Getting a good grasp on your finances boils down to a healthy income-expenses balance. If you spend more than you make or have saved, then you’ll probably find yourself spiraling deeper and deeper into debt. The best way to get out of the cycle of debt is to learn how to balance your income and expenses. This article will give you the three basic pillars of balancing your income and expenses to get you on the way to avoiding – or getting out of – debt.
1. Take Stock of your Income and Expenses
No matter your financial situation, if you are looking to improve your finances, the first place to start is to list out your current income and expenses and see where you stand. Do this without judgment or shame: You simply want to know where you are so you can decide where to go next.
At the most basic level, balancing can be boiled down to your income (how much money you bring in) versus your expenses (how much you spend). List out all sources of your income in one column and your monthly expenses in another. Remember to take into account all sources of money (your job, your side hustles, money from family, etc.) as well as all of your expenses (steady, monthly expenses as well as annual ones that should be divided by twelve to figure out how much you spend monthly).
If you find this task daunting, give yourself an entire month to record it and jot it down as you go. As you both earn income and spend, log the numbers in your notebook or excel spreadsheet. If you take just a few minutes a day to do this tracking, at the end of the month you should have a complete picture of your income and expenses.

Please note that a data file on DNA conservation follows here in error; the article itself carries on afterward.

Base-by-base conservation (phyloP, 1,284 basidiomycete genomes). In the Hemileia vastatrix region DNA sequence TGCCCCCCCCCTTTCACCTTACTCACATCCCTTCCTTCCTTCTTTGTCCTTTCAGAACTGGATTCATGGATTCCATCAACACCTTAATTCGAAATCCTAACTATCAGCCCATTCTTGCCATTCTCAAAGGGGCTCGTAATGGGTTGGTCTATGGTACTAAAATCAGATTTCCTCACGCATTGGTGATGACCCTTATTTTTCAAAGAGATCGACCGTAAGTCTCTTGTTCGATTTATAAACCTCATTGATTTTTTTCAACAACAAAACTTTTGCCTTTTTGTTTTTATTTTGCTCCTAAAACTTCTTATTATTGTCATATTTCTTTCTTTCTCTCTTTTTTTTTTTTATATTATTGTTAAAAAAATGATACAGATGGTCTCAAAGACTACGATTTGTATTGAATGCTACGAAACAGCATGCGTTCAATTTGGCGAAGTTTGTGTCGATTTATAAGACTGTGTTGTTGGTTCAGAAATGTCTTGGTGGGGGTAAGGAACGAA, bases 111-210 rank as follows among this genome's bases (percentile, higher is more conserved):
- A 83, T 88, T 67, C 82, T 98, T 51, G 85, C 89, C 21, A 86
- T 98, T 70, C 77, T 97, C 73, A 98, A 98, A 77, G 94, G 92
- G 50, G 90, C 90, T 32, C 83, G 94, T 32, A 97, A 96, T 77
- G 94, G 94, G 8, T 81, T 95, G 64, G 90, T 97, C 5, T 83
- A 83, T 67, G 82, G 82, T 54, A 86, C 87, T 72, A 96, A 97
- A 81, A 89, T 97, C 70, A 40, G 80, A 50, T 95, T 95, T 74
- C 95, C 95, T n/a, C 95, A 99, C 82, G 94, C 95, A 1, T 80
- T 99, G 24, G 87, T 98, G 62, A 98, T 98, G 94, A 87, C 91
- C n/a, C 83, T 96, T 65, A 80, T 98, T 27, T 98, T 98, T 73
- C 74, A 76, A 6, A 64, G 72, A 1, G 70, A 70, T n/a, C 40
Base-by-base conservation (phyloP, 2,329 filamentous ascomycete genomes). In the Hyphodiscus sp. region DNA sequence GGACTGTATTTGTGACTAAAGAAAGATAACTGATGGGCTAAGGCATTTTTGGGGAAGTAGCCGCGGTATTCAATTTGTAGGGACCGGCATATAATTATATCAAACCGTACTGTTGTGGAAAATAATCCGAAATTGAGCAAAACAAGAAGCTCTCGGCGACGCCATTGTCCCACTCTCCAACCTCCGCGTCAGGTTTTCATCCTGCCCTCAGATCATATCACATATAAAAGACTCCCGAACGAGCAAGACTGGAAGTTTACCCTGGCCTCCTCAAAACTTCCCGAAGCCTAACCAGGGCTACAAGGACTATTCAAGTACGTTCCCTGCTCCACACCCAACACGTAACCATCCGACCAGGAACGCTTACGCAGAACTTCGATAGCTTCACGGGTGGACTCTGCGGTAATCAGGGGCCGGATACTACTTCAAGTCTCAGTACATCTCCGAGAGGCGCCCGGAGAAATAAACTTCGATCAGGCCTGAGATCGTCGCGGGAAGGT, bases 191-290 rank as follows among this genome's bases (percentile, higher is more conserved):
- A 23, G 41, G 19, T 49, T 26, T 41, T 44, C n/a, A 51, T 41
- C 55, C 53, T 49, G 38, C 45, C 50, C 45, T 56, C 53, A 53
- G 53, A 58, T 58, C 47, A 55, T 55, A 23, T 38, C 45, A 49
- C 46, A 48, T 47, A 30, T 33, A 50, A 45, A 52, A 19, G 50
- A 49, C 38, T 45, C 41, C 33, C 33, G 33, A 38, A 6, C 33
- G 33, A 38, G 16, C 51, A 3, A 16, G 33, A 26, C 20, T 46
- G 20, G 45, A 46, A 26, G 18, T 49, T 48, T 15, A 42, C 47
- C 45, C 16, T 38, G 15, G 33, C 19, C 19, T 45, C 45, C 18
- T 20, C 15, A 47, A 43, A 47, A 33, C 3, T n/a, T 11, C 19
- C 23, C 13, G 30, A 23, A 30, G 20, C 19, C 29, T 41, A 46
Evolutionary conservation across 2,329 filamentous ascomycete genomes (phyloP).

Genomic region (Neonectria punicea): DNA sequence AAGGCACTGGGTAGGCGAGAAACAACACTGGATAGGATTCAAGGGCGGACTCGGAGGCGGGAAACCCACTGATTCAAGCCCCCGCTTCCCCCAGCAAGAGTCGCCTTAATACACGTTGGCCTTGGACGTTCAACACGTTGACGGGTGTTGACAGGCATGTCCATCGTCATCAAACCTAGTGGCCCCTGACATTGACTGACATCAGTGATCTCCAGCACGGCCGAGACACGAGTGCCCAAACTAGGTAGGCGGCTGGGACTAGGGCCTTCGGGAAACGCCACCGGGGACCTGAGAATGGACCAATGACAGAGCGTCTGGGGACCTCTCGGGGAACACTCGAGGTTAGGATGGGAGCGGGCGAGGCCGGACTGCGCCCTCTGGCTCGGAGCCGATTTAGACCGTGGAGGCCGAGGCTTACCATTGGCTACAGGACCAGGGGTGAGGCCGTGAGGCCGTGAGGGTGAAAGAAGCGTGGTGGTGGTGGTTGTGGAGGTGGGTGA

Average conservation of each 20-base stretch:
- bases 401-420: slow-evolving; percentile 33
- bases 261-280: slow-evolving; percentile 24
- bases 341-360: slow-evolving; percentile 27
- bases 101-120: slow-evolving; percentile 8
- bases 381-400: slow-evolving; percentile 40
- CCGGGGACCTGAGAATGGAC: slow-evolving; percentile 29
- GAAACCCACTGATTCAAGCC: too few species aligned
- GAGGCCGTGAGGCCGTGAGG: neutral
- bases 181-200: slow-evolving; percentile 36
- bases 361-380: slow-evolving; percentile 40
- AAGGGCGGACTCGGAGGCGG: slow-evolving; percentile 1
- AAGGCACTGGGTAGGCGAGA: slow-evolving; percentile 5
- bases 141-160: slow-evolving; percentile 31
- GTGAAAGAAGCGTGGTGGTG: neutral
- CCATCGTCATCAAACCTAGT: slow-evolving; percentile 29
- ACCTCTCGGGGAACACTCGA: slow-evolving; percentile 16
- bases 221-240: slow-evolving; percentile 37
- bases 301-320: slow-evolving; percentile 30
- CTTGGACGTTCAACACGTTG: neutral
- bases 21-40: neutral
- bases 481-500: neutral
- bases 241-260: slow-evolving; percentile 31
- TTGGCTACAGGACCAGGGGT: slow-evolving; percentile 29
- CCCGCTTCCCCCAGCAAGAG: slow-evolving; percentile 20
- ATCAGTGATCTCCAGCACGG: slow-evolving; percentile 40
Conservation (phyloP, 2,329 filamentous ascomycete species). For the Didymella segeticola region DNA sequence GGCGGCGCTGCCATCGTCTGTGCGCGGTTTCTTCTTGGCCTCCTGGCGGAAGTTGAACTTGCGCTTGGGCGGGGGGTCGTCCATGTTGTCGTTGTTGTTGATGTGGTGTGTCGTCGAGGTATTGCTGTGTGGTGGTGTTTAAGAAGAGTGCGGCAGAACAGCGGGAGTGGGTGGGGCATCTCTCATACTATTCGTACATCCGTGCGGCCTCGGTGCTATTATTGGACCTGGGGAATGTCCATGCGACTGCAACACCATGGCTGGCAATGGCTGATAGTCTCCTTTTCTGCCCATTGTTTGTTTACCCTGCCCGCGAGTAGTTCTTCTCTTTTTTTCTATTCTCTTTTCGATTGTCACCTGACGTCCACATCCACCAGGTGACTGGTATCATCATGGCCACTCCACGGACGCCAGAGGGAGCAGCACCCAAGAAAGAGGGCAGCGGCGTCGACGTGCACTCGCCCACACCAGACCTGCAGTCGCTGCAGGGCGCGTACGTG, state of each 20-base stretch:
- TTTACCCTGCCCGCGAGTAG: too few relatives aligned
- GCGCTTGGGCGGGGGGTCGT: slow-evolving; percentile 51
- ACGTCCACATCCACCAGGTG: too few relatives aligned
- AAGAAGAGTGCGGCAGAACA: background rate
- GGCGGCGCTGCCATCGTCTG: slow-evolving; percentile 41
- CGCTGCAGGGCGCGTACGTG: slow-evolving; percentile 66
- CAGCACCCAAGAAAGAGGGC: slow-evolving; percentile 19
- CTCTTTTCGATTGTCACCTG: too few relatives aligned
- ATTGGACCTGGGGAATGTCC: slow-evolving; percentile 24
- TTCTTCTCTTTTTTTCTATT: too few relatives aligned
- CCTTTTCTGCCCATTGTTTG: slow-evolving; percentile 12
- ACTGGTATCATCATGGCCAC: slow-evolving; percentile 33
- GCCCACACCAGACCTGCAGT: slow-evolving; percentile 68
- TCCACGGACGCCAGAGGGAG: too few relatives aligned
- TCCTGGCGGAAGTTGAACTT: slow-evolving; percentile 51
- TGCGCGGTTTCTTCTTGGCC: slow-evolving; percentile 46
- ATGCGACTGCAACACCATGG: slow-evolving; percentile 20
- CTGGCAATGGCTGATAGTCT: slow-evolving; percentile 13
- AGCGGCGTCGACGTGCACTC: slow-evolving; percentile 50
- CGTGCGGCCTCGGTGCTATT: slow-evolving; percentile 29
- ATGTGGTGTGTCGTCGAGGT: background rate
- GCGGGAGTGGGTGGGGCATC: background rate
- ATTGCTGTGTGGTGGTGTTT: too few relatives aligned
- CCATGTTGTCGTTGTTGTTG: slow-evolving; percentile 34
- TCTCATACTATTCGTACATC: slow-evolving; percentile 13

Next, you can move on to determining whether you need to make any changes in order to balance your income and expenses to avoid debt.
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2. Create a Budget
Once you’ve set forth your income and expenses, you are ready to put together a monthly budget. Using the numbers from step one, allocate a portion of your income to each of your expenses. There will be some fixed expenses (such as your rent or mortgage payment) that are easy to allocate since you know the monthly figure. For other categories, such as dining out or groceries, decide how much money you can afford to spend on that category monthly. As you are creating this budget, decide where you’ve spent too much in the past (perhaps on clothing or dining out) and allocate a lesser amount going forward.
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3. Cut Back if your Expenses are Greater than your Income
What do you do if, after you’ve assessed your income and expenses and created a monthly budget for yourself based on those figures, your expenses are greater than your income? You need to figure out ways to make up the difference.
One way to do this is to go back through your budget and cut back even more on some expenses. A second option is to figure out how to increase your income. Could you get a part-time job (even temporarily) or sell some high-value items you no longer use?
If you are unable to balance your budget after cutting back on expenses and finding new sources of income, and you have existing debt you are struggling to pay off, consider reaching out to a debt relief company to guide you moving forward.